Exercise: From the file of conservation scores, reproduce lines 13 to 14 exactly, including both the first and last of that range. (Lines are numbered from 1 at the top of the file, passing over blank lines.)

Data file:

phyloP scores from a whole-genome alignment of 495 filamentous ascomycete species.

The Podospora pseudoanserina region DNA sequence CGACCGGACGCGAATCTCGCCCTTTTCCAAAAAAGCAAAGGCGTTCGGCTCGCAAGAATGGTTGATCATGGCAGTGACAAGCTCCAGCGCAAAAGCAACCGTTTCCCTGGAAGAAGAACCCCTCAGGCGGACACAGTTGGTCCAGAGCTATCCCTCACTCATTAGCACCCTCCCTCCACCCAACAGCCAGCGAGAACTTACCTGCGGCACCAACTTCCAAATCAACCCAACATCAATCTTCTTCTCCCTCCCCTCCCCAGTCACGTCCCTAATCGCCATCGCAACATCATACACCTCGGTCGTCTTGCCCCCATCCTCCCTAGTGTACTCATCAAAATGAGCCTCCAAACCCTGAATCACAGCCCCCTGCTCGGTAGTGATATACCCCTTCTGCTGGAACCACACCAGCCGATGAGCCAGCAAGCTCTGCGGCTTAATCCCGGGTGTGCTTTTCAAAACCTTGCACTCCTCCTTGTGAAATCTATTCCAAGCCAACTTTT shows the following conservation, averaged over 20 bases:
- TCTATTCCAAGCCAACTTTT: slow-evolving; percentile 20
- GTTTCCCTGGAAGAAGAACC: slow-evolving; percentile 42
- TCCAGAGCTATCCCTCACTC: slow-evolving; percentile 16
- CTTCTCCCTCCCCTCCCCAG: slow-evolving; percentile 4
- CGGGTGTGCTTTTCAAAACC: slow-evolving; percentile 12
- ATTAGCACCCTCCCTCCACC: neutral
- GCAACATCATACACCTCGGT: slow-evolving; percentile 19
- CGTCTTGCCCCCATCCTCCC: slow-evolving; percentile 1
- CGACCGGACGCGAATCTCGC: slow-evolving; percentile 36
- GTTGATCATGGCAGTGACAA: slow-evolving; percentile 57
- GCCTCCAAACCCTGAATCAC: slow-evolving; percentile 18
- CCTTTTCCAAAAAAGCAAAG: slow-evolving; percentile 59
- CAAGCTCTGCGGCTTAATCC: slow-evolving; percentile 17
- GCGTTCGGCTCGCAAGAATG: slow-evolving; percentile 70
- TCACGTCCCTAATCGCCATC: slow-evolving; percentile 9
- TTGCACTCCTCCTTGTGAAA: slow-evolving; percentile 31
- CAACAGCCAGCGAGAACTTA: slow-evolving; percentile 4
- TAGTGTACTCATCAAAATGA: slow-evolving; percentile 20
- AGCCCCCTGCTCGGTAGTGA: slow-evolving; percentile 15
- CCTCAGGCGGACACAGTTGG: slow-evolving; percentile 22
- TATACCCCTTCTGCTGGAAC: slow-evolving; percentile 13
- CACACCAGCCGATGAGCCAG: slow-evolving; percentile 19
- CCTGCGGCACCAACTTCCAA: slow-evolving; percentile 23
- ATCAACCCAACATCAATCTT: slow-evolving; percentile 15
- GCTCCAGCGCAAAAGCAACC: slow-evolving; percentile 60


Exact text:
- GCCTCCAAACCCTGAATCAC: slow-evolving; percentile 18
- CCTTTTCCAAAAAAGCAAAG: slow-evolving; percentile 59